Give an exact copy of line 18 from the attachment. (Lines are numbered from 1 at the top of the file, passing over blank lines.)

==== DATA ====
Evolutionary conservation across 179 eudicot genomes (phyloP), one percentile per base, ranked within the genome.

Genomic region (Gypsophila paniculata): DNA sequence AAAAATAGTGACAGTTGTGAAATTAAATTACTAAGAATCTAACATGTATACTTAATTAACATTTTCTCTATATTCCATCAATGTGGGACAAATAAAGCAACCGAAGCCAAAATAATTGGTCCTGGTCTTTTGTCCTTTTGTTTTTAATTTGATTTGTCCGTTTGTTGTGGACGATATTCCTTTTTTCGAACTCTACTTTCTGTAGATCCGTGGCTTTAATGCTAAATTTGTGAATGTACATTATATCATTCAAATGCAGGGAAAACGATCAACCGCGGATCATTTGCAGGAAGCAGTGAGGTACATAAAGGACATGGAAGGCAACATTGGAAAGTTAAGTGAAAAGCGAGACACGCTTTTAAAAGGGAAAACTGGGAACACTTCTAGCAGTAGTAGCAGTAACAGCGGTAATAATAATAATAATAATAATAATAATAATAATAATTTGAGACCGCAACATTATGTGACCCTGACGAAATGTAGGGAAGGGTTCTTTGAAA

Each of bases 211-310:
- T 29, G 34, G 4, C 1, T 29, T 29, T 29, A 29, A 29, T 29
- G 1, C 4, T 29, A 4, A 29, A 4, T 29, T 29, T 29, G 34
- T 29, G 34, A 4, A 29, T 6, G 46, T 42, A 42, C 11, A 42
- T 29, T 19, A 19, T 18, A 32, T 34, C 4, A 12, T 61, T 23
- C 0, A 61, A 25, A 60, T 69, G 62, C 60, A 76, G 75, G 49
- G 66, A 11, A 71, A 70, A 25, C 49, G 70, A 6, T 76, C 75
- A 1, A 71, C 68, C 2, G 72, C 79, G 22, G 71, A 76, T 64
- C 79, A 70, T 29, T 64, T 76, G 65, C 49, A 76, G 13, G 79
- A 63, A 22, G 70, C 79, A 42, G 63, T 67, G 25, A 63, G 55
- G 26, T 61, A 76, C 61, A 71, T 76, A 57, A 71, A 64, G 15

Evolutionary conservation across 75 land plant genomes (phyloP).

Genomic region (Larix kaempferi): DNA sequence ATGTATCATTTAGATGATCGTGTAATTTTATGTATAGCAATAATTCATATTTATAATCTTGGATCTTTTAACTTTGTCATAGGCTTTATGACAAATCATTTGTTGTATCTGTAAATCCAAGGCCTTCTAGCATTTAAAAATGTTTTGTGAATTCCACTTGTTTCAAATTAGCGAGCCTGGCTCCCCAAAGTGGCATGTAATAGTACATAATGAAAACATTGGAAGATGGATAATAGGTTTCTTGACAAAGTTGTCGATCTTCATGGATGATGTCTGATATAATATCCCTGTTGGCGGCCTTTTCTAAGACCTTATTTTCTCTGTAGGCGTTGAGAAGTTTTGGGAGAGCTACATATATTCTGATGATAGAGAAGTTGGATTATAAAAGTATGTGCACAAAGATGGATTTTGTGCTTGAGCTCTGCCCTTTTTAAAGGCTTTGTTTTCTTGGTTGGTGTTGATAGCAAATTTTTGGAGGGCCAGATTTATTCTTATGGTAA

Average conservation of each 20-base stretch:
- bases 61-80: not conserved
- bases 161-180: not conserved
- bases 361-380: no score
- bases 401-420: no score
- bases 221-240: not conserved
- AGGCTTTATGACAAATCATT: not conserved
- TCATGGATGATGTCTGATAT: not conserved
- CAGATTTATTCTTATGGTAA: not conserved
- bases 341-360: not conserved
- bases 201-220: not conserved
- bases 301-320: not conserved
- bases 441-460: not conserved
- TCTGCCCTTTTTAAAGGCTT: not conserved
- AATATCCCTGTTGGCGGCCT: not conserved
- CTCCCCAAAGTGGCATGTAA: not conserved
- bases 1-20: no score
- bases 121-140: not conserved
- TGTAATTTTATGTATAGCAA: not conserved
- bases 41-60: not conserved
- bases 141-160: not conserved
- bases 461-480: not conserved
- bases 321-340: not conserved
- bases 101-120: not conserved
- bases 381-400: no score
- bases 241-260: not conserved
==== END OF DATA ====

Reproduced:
- bases 161-180: not conserved